While Mischa continued to fight to regain his health, he teamed up with his mother to launch Kids Helping Kids, a volunteer organization run by teens to benefit teens who are facing medical crises. The name of the group says it all- kids helping kids in whatever way they can: raising money to buy motorized wheelchairs, donating time to keep a lonely kid company in the hospital, pooling resources to grant a sick child a special wish.
Mischa began Kids Helping Kids by recruiting forty of his classmates at Montclair High School. He envisioned growing this grass-roots program into a national network of young volunteers. “It’s all about kids reaching out to each other,” is how Mischa describes the group’s mission. “I know from personal experience that no one can erase a kid’s loneliness and sadness
like another kid.”
Mischa never set out to make his mark as an advocate or an activist. “Like everyone else, I just wanted to have a normal life, to be like other kids and fit in rather than stand out. But when you’re in a wheelchair with a patch over one eye and your voice is messed up, it’s impossible to blend in. So you get over it. You get over your inhibitions and your fears. There’s not much that scares me now.”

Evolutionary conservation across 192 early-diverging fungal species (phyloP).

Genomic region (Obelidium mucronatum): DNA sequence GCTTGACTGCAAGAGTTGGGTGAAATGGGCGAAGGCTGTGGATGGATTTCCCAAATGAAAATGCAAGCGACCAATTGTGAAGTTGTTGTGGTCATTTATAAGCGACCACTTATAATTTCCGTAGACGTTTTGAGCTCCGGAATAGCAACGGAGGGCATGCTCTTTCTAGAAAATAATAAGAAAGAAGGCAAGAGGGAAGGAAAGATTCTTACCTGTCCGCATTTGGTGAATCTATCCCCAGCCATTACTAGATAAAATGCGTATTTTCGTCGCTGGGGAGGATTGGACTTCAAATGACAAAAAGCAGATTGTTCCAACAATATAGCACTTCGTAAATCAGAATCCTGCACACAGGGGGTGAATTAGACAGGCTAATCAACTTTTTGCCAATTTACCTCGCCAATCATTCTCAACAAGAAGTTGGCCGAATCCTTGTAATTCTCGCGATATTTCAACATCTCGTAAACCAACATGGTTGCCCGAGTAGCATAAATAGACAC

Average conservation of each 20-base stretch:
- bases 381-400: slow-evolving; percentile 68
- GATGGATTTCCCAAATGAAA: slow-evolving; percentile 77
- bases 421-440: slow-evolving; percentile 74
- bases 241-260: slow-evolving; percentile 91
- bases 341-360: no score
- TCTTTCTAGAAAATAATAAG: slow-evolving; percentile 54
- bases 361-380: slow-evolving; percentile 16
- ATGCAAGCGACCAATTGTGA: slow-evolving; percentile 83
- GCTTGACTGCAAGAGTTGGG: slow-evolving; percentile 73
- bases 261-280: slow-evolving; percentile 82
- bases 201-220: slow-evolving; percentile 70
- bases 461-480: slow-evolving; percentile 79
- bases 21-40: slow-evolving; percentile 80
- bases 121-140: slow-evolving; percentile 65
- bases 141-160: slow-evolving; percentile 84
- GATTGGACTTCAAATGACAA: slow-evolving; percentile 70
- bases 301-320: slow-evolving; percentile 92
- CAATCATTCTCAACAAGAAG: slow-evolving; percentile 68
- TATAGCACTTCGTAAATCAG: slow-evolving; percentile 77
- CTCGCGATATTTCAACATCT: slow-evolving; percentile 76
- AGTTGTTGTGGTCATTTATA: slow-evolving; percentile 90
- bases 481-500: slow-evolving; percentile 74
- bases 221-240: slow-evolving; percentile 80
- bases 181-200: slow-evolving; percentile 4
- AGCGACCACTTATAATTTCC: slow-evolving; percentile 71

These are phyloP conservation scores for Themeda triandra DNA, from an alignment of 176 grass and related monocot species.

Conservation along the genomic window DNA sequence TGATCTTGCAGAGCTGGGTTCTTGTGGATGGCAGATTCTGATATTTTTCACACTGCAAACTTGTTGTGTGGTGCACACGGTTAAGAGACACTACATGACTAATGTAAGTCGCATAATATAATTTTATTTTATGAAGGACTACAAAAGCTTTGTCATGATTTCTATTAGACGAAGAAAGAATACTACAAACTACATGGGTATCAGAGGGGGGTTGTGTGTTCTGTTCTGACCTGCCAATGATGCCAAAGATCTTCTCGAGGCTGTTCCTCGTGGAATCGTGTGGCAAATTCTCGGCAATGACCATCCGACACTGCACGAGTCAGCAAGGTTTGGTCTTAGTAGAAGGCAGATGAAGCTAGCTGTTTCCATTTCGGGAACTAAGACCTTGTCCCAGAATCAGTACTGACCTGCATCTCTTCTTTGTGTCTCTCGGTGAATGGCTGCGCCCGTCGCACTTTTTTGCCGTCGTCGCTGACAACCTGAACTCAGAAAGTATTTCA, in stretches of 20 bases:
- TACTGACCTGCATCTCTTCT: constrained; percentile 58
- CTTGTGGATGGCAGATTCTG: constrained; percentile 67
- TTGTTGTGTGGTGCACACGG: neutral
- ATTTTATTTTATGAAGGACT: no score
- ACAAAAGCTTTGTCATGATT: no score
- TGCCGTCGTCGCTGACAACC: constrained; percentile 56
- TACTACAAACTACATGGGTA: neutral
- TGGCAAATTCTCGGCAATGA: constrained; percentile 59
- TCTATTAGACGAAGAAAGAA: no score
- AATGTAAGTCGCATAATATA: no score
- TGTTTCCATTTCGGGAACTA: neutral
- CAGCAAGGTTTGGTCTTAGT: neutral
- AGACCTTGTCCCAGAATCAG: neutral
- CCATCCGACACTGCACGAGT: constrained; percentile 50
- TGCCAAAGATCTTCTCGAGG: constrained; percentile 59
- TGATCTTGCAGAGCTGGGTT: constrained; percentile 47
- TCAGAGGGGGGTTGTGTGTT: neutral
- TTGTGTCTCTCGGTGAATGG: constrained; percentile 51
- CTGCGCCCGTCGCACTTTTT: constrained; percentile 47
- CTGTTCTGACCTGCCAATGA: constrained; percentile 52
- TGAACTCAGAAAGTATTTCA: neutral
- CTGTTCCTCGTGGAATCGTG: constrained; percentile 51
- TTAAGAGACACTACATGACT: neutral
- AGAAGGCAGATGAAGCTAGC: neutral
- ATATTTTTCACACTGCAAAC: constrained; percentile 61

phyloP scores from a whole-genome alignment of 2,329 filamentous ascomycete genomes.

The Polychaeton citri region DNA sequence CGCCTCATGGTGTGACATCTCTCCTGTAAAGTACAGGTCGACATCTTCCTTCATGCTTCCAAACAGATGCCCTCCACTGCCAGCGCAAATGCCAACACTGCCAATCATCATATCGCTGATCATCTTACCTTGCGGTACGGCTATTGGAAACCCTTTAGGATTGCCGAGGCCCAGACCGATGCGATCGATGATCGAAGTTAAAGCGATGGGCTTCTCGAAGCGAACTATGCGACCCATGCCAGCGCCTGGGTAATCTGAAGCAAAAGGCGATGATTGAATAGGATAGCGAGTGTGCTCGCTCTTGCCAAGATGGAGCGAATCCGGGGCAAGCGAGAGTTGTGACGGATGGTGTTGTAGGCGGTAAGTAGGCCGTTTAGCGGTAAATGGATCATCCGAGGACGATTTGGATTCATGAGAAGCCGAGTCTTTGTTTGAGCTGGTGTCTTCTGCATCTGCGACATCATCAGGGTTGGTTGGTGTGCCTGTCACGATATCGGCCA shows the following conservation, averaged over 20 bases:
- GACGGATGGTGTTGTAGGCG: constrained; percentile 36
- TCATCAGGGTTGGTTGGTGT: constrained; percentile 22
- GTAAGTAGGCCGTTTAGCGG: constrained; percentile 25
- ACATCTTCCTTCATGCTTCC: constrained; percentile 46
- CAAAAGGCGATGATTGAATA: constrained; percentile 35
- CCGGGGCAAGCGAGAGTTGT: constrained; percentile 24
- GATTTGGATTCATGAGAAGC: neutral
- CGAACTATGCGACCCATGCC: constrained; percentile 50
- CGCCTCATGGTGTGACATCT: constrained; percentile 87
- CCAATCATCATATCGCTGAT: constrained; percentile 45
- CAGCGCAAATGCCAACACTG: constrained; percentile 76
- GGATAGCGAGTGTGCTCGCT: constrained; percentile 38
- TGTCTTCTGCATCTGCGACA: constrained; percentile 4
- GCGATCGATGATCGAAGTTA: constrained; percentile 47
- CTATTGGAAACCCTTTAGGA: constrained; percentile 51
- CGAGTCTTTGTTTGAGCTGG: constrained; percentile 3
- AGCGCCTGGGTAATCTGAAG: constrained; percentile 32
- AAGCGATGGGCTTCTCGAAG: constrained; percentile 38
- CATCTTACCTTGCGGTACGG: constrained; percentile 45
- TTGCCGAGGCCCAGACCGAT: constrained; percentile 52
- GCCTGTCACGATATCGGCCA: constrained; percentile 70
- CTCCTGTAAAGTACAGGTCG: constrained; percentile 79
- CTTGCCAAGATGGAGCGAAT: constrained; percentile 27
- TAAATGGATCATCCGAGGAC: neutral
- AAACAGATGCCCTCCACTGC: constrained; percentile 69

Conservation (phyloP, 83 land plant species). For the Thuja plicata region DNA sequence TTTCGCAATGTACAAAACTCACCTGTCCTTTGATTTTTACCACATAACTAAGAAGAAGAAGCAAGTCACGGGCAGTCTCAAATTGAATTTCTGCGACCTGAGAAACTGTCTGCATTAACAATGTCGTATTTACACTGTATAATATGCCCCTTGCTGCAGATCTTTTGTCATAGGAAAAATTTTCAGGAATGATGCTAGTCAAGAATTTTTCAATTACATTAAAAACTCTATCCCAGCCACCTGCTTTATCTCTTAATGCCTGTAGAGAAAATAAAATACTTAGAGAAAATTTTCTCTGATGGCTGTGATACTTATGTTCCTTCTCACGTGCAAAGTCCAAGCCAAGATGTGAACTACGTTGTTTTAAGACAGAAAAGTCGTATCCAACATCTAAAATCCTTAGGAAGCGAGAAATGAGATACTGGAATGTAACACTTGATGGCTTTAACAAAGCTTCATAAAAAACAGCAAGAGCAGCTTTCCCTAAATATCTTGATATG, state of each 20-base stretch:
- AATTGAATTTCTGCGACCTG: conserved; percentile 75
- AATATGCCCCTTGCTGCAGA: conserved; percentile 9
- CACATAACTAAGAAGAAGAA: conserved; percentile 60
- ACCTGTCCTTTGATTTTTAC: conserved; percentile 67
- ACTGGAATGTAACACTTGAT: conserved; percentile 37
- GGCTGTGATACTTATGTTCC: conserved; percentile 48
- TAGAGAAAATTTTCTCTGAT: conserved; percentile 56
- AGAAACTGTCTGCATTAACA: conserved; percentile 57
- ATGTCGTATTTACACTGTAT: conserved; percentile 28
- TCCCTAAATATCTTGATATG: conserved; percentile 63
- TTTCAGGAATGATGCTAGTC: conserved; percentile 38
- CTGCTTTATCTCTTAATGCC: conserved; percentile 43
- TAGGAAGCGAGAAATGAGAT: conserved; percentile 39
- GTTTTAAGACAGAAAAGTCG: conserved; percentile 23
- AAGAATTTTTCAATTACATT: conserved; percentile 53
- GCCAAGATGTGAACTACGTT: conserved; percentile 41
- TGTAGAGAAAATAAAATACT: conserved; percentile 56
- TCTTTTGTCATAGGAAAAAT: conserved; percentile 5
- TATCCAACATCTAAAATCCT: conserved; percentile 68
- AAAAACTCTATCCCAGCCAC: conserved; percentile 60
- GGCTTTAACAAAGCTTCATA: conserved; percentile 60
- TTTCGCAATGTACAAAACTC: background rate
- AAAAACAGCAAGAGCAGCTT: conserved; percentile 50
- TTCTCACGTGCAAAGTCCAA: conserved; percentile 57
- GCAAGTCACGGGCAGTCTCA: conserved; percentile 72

About the only thing that does scare Mischa, “a lot more than dying,” he says, is the prospect of losing his independence. He attends New York University. He lives in a dormitory, takes care of himself, and navigates the streets of Greenwich Village in a motorized scooter. “When I’m asleep, I often dream that I’m not in a wheelchair. I’m normal, my old self. Then I wake up and I have to come to grips with what’s really going on in my life. I have to make today count.”
Mischa keeps his emotional center of gravity by remembering the kids who need help more than he does. “When I was in the hospital and still locked-in, there was a point where I wanted to blow my brains out. I figured that if I killed myself, I would move on from this limbo state to another world. Now suicide isn’t in the picture. Even though a lot of things in my life suck, I can do things that other kids can’t. A lot of people are worse off than me – and I can work to make their live better.”